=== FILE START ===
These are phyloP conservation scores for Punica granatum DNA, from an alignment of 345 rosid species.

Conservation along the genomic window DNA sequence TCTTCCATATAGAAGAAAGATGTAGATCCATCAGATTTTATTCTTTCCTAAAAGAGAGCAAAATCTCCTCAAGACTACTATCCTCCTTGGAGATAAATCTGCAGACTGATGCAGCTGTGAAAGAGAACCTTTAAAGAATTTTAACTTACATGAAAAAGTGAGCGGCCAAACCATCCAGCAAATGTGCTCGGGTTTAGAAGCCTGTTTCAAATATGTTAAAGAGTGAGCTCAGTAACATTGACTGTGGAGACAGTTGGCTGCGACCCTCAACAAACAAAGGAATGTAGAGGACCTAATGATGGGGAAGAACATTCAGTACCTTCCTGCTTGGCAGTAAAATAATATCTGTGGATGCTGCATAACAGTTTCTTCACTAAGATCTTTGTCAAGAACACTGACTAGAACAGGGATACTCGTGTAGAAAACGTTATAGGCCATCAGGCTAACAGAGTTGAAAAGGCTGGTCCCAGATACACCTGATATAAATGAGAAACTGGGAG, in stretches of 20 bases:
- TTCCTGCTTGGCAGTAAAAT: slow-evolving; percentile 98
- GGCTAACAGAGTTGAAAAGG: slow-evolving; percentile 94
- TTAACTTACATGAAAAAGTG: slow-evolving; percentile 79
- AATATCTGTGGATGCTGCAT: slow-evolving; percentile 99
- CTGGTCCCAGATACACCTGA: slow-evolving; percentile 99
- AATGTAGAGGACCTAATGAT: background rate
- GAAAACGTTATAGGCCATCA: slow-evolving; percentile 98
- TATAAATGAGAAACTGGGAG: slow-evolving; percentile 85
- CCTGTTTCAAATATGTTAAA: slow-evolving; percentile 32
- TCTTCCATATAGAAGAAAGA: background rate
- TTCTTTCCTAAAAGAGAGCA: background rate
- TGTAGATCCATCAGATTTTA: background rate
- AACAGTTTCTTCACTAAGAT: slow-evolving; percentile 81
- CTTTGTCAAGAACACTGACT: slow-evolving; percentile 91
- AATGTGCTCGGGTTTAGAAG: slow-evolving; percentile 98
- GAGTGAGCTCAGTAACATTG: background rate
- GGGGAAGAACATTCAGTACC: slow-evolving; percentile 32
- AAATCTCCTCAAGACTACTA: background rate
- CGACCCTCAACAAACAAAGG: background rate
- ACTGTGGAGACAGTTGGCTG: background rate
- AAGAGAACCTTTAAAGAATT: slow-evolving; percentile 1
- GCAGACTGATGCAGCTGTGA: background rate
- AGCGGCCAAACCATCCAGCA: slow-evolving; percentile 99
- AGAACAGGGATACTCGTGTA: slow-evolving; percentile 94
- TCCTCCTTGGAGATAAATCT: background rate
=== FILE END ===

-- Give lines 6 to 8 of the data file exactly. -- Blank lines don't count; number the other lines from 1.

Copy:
- AATATCTGTGGATGCTGCAT: slow-evolving; percentile 99
- CTGGTCCCAGATACACCTGA: slow-evolving; percentile 99
- AATGTAGAGGACCTAATGAT: background rate